The second week of the British Council's City of Stories workshops was lead by author Ardashir Vakil, whose first novel Beach Boy won a Betty Trask Award in 1997 and was shortlisted for the Whitbread (now Costa). His second novel One Day was shortlisted for the Encore Award. (Sadly, neither novel was available in the local bookshops.) Ardu teaches creative writing at Goldsmith's College, London.
We were worked pretty hard throughout, with plenty more tasks and readings to keep us busy in between.
We did more exercises to develop character : we took a character from our fiction and described them ravenous with hunger for a particualr food, and then wrote about the last time they had eaten it; we placed our character in a room and described it ,and then wrote about a place where they would like to be; we described their favourite object. We wrote about who we were (Me? A brit dispalced ... a neither here nor there person ... too big, too loud too messy.)
We put stories under the microscope to see how they worked : The Kiss by Chekhov, in which a man's life is changed by a single kiss a mistake in the darkness and Jumpha Lahiri's Sexy (from The Interpreter of Maladies). We saw how economically character can be brought to life in one or two telling details, and at how so much meaning can be carried in just a few words. ("Less is More" was one of the mantras of the workshops.)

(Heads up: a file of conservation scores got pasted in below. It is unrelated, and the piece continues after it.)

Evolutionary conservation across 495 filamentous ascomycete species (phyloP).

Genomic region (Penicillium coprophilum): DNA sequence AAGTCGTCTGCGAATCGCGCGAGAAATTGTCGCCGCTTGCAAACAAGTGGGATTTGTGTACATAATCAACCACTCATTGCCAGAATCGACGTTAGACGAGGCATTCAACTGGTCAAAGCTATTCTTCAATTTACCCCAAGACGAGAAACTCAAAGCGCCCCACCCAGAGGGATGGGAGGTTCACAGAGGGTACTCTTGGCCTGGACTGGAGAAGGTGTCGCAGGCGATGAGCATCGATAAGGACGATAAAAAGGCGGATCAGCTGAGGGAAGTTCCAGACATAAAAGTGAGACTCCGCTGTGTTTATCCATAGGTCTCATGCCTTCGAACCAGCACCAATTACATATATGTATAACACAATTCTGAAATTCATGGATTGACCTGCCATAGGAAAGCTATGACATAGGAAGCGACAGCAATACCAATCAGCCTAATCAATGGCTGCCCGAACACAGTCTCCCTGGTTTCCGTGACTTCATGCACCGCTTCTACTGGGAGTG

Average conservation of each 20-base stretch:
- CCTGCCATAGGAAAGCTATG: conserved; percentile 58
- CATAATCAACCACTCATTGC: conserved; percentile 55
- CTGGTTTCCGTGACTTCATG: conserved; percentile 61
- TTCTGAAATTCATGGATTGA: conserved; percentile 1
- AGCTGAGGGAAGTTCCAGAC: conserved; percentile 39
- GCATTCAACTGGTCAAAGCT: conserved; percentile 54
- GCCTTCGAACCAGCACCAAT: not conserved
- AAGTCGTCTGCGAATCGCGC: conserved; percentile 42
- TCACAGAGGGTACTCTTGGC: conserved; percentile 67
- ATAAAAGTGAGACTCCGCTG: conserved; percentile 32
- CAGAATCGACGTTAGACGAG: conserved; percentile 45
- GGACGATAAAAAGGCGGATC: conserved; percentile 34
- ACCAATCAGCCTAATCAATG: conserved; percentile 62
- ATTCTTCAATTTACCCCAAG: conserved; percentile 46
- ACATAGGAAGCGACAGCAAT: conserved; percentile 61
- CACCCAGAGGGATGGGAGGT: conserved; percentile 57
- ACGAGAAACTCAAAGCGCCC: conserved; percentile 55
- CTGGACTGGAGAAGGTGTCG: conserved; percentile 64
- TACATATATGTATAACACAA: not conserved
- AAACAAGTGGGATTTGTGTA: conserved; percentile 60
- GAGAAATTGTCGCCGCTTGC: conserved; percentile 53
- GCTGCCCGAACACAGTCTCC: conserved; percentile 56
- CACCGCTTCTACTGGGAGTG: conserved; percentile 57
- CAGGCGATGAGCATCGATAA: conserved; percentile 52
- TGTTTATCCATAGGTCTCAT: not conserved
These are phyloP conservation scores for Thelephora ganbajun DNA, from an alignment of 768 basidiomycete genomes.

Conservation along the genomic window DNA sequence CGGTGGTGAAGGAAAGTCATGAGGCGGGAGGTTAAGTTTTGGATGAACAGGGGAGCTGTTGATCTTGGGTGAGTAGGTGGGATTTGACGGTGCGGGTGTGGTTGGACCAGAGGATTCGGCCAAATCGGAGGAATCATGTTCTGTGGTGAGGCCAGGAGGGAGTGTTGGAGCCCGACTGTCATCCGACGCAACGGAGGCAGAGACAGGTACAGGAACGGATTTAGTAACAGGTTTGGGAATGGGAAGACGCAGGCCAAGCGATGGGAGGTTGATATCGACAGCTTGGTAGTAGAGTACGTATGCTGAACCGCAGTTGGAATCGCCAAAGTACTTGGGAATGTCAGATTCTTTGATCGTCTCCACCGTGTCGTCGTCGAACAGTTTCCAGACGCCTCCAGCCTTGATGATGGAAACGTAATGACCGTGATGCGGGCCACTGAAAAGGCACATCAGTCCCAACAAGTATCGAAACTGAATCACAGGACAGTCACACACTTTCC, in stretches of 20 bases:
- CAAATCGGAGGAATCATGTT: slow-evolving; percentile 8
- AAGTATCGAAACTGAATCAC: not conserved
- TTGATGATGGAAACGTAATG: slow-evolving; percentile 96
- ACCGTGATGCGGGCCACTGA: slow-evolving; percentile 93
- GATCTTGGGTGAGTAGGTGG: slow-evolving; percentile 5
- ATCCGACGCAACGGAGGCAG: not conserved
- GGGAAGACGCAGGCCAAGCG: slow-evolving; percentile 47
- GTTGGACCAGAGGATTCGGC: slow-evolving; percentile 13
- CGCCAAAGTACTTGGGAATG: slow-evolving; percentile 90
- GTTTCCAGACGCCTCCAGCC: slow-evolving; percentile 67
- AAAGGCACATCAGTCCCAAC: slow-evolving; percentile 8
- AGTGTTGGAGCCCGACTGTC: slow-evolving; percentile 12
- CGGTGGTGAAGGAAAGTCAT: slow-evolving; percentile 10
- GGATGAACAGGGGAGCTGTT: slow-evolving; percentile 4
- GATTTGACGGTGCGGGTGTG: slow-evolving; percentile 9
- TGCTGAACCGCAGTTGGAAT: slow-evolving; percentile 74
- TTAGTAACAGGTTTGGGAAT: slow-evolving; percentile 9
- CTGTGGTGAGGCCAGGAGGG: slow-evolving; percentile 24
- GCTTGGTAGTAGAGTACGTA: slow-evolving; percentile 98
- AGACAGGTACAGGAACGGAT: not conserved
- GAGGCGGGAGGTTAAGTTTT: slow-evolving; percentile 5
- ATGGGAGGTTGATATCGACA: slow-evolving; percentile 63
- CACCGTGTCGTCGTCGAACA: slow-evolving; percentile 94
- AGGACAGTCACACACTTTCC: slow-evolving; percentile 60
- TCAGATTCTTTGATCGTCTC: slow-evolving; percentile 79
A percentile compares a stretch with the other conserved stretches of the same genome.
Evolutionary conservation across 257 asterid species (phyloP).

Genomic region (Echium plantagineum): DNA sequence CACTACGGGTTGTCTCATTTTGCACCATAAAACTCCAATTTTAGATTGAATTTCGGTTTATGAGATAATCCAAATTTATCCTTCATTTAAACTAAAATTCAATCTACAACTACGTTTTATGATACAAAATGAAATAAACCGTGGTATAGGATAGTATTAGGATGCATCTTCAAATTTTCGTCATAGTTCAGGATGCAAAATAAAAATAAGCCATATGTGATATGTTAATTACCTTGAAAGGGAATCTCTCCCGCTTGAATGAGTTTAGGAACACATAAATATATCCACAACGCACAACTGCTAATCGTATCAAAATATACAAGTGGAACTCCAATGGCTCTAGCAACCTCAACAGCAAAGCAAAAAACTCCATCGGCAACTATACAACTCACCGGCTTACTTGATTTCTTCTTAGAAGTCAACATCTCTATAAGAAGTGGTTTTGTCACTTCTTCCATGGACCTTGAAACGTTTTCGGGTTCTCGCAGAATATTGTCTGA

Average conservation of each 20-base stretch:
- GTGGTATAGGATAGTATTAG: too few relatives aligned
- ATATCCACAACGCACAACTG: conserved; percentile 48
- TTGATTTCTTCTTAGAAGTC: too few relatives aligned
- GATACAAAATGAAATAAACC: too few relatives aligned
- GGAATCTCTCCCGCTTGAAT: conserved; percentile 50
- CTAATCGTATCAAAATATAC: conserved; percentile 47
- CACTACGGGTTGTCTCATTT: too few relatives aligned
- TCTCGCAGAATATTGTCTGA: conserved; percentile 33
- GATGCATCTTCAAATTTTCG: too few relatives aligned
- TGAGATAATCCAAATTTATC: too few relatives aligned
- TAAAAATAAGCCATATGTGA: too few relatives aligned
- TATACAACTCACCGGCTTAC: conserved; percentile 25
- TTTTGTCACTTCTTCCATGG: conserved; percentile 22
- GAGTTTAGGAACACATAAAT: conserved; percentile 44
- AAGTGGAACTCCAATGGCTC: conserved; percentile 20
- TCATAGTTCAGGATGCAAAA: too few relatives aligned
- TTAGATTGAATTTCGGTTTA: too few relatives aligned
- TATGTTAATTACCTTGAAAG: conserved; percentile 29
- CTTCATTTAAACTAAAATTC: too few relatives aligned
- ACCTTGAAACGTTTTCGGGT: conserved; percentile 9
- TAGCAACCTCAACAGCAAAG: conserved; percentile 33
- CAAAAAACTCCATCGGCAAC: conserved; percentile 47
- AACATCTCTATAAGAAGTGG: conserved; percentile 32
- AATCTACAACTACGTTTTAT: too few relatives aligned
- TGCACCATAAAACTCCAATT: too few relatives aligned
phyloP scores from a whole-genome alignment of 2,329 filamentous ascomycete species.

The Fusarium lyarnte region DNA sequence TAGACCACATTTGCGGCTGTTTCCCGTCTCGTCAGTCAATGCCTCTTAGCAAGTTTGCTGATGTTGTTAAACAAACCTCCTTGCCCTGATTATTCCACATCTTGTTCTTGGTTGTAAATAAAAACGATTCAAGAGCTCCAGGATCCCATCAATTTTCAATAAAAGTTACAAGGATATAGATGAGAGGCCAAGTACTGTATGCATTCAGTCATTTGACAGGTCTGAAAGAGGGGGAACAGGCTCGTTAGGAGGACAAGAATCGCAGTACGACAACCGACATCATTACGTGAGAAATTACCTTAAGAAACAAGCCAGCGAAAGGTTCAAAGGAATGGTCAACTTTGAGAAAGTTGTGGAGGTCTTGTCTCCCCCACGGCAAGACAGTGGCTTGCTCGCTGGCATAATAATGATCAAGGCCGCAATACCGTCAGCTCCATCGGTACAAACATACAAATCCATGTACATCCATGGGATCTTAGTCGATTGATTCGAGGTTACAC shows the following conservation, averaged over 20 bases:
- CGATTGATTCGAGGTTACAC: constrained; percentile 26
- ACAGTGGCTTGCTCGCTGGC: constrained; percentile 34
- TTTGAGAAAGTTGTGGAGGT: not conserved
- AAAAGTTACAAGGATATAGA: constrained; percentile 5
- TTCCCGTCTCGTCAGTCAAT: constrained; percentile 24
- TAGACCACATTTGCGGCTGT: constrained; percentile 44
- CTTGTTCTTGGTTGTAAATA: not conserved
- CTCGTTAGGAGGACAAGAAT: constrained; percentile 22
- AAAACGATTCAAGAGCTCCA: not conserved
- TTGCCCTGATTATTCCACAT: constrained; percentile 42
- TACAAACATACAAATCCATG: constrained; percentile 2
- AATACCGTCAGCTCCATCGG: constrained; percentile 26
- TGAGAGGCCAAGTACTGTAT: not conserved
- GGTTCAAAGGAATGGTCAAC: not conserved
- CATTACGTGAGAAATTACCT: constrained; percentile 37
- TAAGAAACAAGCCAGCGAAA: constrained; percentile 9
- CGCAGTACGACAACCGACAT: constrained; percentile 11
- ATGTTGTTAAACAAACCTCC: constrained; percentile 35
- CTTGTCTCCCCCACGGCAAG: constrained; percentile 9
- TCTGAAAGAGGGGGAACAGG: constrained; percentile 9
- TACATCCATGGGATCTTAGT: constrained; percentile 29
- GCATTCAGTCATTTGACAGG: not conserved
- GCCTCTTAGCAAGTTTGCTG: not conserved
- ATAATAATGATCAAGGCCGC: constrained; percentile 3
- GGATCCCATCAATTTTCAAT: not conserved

And we looked at a much more complex and skillfully handled story, Five Points by Alice Munro, we looked at shifts of time and how transitions were made. (And now I realise what a bad reader of Munro's work I have been. You can't hurry them, need to read and reread, and tease them out.)
We spent all day Saturday workshopping pieces of our own writing. It was done kindly and everyone I think took something very useful away from from the experience.
And one of the most fun things we did on Sunday was to go down to Petaling Street, to watch the crowds and record the things our senses took in.
(We sat down to write wherever we could ... and of course a nice beer helped!)
We had to make notes on one particular character who we could use later for our fiction. (I met this fascinating guy called Jack who was selling bamboo whistles from his motorcyle tricycle.)
We came back to the British Council to share pieces of writing that had inspired us and pieces of writing from our notebooks which we had written over the previous few days.
I'm sad that the whole thing is over - I've come away from the experience feeling re-enthused and validated, and I feel I know how to move forward with the pieces I shared.
My greatest wish is that we could have more workshops of this kind so that more local writers can benefit. My greatest thanks to Ardu and Sarah and to the British Council for providing us with this opportunity - I feel mighty privileged to have been part of it.
Do read Damyanti's excellent take on the two workshops too. She fills in the gaps and says all the things I forgot to say.